Even though I have a jaundiced view of the paddle float reentry, that is not to say a paddle float is worthless.  It's excellent to mark where your beer is cooling in the lake, demonstrated above by the BessemerConvivialist, and can make a fine emergency pillow or lower back support in a pinch.  It can also be a stabilization device.  On a crossing from Oak Island to Red Cliff Point a few years back a beginner paddler became freaked at the rebound waves coming off the point, freaked to the point of being frozen and unable to paddle.  His resourceful and more experienced companions inflated two paddle floats, stuck one on each paddle blade for bombproof stability, and clipped on a tow line until they cleared the cliffs.  Given the small space it requires, a paddle float is essential equipment along with the bilge pump.  I just have my doubts about its effectiveness in getting a beginning paddler back into the boat in anything other than small wind waves and fairly calm seas.  To teach the paddle float or not teach the paddle float, that is the question.


bonnie said...

Old paddlefloats also make good repair material!

Jeremiah Johnstone said...

heck, it is just like swamping a canoe right? tj

Daelb said...

I am a beginning kayaker that could not self rescue using the "paddle float rescue" technique. A friend, Kathy Morrison, taught us the "heel hook" method which also uses a float but it is much simpler and much much faster. An advantage is that it translates very well to an assisted rescue and can get a paddler back in the boat in way less than 30 seconds.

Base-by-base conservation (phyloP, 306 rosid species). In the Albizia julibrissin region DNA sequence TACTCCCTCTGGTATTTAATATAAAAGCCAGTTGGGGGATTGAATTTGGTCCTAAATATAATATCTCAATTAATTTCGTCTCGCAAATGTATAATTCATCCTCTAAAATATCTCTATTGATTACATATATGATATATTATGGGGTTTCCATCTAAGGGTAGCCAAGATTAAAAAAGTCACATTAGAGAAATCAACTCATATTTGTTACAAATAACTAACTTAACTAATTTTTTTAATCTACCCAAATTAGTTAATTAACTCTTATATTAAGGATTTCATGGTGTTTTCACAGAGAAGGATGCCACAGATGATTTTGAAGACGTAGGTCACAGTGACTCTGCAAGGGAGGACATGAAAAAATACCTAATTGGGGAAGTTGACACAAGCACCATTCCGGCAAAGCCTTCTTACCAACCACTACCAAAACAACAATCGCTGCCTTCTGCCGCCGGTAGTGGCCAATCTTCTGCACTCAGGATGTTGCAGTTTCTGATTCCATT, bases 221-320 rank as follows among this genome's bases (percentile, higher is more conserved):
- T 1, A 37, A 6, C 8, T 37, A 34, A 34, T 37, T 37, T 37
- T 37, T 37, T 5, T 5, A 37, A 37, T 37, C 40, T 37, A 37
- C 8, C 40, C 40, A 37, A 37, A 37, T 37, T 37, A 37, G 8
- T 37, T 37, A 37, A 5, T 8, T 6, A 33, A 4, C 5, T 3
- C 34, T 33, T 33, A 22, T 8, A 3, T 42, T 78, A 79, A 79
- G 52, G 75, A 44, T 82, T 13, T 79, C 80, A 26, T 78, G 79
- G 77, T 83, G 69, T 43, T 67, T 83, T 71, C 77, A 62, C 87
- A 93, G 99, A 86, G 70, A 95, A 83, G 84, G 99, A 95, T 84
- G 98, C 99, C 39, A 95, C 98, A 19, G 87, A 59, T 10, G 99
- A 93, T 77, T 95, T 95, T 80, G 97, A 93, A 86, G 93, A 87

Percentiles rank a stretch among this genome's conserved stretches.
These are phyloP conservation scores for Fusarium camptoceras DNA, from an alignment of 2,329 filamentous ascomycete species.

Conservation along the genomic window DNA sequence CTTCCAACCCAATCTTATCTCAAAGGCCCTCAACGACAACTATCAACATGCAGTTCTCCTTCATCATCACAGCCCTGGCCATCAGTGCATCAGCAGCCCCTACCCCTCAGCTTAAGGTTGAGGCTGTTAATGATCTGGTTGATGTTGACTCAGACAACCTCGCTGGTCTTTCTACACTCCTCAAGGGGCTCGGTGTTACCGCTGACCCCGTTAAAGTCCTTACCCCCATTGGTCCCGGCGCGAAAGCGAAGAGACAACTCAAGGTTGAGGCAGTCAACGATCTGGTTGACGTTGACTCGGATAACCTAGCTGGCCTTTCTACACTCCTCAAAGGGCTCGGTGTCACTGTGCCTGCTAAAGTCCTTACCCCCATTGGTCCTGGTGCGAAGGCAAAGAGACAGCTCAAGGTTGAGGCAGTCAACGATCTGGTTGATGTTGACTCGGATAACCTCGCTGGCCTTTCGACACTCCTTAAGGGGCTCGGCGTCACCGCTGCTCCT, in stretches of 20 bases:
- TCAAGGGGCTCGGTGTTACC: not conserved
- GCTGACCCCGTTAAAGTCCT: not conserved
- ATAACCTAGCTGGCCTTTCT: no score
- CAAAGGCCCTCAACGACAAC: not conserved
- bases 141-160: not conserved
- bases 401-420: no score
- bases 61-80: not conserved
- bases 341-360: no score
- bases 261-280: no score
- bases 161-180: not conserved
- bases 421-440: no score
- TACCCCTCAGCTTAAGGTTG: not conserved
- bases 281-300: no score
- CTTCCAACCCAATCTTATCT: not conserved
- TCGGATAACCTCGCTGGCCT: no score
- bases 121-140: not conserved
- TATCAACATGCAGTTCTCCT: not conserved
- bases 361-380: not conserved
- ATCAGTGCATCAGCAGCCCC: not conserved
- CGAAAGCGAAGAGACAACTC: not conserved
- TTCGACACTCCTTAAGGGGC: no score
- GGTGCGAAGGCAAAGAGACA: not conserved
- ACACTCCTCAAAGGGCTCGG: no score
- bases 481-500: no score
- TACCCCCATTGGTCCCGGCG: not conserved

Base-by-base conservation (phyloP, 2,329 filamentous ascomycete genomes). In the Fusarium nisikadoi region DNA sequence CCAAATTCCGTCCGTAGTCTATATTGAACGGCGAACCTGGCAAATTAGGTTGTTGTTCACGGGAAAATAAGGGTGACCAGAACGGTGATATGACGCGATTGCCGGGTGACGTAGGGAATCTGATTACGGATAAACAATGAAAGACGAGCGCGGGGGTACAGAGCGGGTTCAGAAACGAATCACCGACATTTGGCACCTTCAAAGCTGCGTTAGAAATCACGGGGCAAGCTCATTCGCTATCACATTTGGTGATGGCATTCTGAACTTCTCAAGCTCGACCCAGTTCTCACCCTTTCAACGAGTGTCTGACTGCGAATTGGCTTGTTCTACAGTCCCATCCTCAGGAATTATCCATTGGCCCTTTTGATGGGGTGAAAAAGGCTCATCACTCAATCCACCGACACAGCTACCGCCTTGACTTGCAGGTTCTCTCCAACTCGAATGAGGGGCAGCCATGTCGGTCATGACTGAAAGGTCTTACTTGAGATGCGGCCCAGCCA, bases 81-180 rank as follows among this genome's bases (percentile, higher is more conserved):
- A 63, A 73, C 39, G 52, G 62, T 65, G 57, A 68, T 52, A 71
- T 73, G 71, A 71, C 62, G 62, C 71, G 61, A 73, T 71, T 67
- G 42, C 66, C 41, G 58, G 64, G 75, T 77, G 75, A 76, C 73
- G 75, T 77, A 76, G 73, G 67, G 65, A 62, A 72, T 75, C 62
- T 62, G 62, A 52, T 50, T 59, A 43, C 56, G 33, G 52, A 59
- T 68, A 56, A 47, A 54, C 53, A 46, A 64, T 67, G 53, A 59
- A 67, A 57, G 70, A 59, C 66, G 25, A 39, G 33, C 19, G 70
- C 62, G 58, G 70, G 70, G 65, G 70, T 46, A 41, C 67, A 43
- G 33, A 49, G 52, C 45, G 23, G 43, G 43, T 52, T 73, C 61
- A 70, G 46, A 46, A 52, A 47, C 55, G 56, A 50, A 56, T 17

Bryan said...

Practice. Practice. Practice. A beginner can't expect to practice a paddlefloat rescue once during a safety and rescue class and then go out into six-foot chop on Lake Superior and expect it to work, just as you wouldn't expect a beginner to be able to paddle in choppy LS waves after an ACA Intro to Kayak. The key at getting better with the paddlefloat rescue is using it in progressively hard situations in a control environment. Then it becomes worthwhile and effective in larger conditions when needed.

It's also a great way to help teach balance.

DaveO said...

Daelb, I played with the heel hook after I saw Jeremy Vore's video. It seems to work pretty good. Bryan, I can't seem to interest anyone, beginner or intermediate, into practicing that paddle float rescue. Like the cowboy or afore mentioned heel hook, (or rolls for that matter), if you don't practice you are screwed. Therin lies the problem: over confidence in what can be a tricky technique.

Kayaker said...

Since an experienced paddler, let alone an inexperienced one, would NEVER venture ALONE into turbulent water, why would anyone go to all the trouble to set up a paddle-float assisted reentry, when you have at least one, if not more, experienced paddlers out there with you and a T-rescue is much faster, easier, and safer than the paddle-float.